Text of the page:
On the surface, winning nearly four bets out of five seems
excellent. However, the average odds for the favorites that won
on that day were 1.25. Based on those odds, if you had bet $10
on each match your 15 winning bets would have returned $187.50
in total (including stake), for $37.50 in profit. You would have
also lost four bets, at $10 each, for an overall loss of $2.50.
You’ve only just made a loss, and on another day the same
strategy may well have returned a small profit. We haven’t used
this example to discuss the pros and cons of betting on the
favorites in tennis matches though, and this is a very small
sample of relevant data anyway. The point we are trying to
illustrate with this example is simply that a high hit rate by
itself doesn’t automatically mean you’ll make a profit.
To put it another way, your hit rate doesn’t reflect your
chances of winning money. It simply reflects how many wagers you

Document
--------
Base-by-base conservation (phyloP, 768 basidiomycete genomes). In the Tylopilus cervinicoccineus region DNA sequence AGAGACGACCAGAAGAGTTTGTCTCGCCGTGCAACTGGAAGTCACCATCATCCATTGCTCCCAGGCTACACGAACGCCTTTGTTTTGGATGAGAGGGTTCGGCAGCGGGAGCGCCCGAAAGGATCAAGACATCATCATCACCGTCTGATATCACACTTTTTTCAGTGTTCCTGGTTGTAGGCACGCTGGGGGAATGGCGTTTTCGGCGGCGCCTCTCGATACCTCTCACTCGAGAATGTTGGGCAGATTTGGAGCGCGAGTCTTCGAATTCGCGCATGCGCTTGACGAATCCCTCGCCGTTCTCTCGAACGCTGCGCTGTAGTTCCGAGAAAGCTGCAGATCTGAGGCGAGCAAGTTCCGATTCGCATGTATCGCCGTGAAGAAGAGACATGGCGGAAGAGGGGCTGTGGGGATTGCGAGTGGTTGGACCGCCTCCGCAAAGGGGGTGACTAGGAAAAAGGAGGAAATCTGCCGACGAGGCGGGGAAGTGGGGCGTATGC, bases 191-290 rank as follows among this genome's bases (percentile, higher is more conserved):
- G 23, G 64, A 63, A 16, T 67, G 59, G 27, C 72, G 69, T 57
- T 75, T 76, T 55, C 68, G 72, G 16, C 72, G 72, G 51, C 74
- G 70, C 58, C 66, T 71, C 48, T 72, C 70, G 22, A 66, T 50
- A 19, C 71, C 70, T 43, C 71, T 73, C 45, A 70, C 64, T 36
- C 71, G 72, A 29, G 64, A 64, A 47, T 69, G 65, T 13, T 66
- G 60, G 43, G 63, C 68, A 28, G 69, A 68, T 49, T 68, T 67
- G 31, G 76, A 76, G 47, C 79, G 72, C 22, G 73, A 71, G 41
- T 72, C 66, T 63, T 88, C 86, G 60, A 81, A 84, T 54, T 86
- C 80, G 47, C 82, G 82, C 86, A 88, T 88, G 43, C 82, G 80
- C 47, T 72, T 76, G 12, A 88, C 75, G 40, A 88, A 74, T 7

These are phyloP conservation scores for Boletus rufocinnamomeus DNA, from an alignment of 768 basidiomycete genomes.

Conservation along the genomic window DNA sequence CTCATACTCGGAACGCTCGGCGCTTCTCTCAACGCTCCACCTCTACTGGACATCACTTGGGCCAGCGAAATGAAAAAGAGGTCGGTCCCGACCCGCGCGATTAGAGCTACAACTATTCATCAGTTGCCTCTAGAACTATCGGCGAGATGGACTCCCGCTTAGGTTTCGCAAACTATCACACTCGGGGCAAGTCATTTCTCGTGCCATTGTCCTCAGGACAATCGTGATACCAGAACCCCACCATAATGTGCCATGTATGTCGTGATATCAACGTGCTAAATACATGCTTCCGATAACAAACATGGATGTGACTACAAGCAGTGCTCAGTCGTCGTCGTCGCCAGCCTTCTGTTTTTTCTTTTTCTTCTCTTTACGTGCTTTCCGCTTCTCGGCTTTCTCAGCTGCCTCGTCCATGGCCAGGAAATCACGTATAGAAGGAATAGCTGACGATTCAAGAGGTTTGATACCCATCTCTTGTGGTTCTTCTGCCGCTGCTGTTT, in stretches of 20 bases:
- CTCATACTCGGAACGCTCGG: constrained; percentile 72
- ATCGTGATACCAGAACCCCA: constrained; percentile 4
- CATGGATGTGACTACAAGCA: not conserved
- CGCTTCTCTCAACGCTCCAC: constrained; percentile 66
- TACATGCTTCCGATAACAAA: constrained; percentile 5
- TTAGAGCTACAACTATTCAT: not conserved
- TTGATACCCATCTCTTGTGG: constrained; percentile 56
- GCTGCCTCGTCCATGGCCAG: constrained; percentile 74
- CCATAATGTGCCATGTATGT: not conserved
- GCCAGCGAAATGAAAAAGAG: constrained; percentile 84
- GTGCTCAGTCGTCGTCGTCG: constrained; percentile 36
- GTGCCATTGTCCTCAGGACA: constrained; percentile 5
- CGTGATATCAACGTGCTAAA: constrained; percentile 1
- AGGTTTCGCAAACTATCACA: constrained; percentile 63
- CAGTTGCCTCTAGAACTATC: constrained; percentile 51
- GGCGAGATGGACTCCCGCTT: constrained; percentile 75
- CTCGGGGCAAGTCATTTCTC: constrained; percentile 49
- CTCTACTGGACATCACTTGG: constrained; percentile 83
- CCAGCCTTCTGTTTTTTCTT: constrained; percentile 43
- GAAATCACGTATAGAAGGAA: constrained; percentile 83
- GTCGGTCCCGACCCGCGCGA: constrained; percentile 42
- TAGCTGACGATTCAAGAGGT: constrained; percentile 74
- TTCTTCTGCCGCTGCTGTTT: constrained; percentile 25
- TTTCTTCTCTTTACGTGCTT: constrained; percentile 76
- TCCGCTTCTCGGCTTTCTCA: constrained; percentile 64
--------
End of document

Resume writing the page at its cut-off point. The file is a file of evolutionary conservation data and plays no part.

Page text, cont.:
win relative to how many wagers you place. As we have just
shown, winning a high percentage of your wagers doesn’t
necessarily equate to making money. It isn’t the number of
predictions you get right which determines your success, it’s
the relative quality of your predictions.
This is where value comes into play, because it’s the value
associated with your predictions that determines their quality.
We’ll get onto exactly what value is in sports betting terms
shortly, but first we will look at the role probability plays.
Probability in Sports Betting
Basic probability is really quite straightforward. It is a
measure of how likely something is to happen, and is usually
expressed as a decimal between 0 and 1.0 in which 0 indicates
impossibility and 1 indicates certainty. Probability can also be
expressed as percentage, where 0% indicates impossibility and
100% indicates certainty.
In many circumstances, probability can be calculated
precisely. Take the toss of a coin, for example. There are only
two possible outcomes, and each is equally likely. The
probability of the coin coming up heads is therefore 50%, and
the probability of it coming up tails is also 50%. The roll of a
die is another good example. There are six possible outcomes,
and again each one is equally likely. So the probability of any